Check continuity between the hot lead and the ground prong on the receptacle. There should be none. But, since you say the breaker is tripping I assume there is a short. Since the plug looks melted you may need to cut the cord to test the heater. After cutting off the plug check for continuity between the hot wire and the ground wire. It it there is no continuity then the heater should be good and you might get away with simply replacing the plug and you may also want to replace the receptacle as well. As the minimum I would slide the new plug in/out of the socket several times to help scrub off any oxidation and insure good contact.

I've found both the receptacle and plug available online. The receptacles are often listed with control panel parts and cost about $10. For the plug you may need to buy a cord adapter which is sometimes listed with the heaters or heater accessories and costs about $15.

If, after cutting the cord you find continuity between the hot and ground wires then you may be shopping for a new heater.
 
  #3  
Old 11-03-11, 03:30 PM
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Thanks for the quick and informative reply! How does one go about checking for continuity? I have just basic electrical experience and knowledge, although I learn fast and am more then capable of understanding directions. Where did you happen to find the replacement plug? Im having a hard time and would love to order it and see if that solves the problem, along with your suggestions of cleaning the plugin and testing for continuity.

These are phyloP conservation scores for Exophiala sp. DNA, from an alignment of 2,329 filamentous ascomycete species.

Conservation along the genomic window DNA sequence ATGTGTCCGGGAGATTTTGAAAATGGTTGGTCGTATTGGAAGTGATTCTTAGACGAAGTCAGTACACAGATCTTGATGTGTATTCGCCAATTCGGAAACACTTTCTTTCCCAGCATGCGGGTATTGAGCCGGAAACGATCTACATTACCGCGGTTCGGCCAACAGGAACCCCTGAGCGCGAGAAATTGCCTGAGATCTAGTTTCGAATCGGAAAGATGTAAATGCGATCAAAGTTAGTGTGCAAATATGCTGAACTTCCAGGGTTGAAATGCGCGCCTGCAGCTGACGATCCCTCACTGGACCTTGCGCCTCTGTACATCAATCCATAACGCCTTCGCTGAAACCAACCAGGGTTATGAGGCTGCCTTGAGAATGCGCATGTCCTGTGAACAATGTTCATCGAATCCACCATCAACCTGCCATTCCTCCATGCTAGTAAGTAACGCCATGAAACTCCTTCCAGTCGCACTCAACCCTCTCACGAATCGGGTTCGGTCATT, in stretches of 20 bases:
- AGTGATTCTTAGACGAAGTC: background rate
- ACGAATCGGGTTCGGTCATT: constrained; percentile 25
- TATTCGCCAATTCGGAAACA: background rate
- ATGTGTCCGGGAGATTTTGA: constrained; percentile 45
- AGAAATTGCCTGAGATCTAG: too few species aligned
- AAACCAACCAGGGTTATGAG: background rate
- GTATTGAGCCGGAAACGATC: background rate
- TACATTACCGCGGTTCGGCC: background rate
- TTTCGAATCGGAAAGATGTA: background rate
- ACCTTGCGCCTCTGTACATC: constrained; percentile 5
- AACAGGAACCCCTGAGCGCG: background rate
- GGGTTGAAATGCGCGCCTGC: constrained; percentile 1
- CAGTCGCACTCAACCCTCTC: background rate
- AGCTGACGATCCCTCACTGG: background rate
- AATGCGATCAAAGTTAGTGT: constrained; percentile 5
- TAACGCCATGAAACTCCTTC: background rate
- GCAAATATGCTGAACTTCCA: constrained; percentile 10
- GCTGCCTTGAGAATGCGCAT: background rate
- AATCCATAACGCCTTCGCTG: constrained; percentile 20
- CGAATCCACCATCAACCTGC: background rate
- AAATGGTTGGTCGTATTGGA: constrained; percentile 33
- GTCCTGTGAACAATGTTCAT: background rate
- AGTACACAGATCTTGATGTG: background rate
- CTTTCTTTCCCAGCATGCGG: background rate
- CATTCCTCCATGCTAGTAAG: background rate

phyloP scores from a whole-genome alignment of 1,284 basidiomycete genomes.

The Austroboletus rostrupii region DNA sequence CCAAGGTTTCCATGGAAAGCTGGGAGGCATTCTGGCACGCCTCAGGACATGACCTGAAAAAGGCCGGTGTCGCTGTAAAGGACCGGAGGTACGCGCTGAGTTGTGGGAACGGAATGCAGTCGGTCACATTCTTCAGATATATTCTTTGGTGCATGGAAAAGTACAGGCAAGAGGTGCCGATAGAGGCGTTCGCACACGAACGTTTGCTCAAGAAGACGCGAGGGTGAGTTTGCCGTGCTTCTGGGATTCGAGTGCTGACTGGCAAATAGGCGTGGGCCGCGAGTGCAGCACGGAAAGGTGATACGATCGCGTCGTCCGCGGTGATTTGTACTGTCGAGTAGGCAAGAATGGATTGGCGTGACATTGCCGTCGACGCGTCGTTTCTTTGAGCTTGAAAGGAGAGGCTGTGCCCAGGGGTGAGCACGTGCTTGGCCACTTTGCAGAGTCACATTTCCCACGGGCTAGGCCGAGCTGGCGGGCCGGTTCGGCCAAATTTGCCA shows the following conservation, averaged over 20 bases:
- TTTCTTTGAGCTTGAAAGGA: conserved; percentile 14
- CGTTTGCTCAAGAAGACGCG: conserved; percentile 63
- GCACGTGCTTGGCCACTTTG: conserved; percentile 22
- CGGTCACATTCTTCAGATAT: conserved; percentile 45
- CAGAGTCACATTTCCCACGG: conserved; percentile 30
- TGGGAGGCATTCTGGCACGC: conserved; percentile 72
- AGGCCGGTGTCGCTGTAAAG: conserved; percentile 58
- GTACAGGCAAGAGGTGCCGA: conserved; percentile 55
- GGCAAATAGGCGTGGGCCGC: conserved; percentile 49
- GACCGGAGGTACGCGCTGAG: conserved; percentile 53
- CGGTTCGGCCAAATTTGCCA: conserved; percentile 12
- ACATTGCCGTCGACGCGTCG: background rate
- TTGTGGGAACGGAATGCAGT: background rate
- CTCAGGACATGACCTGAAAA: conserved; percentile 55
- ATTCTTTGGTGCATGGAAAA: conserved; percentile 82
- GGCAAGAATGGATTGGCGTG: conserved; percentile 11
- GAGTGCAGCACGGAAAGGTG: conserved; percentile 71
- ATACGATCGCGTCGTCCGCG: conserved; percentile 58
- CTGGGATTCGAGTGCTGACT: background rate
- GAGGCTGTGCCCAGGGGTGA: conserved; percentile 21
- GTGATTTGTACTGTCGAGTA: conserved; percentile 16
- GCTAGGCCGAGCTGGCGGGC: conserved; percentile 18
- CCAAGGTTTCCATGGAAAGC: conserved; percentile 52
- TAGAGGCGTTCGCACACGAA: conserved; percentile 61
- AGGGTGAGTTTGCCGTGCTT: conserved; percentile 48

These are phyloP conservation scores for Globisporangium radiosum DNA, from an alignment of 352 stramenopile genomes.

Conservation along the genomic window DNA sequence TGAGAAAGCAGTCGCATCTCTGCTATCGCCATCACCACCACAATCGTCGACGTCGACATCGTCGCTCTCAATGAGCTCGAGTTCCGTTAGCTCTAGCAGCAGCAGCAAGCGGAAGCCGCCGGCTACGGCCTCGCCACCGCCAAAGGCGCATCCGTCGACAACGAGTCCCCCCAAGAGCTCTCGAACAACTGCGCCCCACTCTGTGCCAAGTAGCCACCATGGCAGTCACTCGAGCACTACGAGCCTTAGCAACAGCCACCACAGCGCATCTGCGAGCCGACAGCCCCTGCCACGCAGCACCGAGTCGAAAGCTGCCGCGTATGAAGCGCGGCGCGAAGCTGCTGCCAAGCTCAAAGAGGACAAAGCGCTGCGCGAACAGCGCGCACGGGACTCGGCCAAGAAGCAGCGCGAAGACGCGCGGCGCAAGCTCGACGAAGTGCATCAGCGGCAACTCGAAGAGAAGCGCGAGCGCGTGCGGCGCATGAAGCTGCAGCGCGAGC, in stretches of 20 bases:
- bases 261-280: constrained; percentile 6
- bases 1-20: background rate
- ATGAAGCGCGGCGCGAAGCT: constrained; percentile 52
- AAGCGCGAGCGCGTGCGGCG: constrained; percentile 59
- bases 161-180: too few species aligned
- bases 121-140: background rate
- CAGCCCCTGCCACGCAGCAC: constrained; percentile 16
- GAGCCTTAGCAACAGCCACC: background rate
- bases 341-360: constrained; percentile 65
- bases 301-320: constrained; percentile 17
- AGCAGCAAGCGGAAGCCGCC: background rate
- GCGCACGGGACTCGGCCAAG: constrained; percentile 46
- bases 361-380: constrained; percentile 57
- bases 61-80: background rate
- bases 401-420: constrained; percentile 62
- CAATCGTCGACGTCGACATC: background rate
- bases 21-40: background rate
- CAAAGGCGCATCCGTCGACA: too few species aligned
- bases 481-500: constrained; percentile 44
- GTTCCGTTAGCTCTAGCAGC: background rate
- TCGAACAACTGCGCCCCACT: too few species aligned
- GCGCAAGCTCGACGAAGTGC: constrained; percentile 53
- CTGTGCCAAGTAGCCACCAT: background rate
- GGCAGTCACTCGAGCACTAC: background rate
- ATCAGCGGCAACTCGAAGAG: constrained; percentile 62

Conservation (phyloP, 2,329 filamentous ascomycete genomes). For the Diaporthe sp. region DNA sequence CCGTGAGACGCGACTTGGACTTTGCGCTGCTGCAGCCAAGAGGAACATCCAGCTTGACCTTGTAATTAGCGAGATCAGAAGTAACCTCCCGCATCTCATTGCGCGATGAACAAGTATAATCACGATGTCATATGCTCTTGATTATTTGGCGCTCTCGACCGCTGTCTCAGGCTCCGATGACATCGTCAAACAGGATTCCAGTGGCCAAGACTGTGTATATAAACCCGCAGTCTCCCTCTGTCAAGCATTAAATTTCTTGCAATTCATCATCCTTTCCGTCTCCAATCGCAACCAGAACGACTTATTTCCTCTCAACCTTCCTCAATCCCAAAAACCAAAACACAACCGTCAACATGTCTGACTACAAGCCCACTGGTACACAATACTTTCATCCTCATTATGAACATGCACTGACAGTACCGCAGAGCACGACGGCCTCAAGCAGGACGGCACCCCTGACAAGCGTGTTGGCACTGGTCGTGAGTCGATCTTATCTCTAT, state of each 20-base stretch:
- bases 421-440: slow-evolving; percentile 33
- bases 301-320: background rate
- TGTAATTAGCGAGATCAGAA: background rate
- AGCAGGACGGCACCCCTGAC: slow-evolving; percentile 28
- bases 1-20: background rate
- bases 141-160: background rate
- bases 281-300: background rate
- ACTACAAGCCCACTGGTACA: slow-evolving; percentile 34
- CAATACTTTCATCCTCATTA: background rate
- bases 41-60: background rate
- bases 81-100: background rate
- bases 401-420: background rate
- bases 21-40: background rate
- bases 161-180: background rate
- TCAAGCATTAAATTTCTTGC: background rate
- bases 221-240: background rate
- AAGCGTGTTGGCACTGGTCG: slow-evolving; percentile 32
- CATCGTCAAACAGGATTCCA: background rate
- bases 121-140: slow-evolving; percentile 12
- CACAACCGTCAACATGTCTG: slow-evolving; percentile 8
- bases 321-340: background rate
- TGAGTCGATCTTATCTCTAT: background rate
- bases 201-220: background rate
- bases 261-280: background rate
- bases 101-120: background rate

Last edited by permamonkey; 11-03-11 at 03:50 PM.
  #4  
Old 11-03-11, 03:50 PM
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A simple volt/ohm meter can be purchased at most home centers and auto parts stores in the electrical dept or at Radio Shack or online. It measures electricity and can be used to test for shorts, opens and to check voltages.

The 110 volt heater of your spa has three wires. Two are connected to the heating element. One wire to each end of the actual heating wire which is surrounded by an insulating material. The third wire is connected to the steel outer tube covering & protecting the element.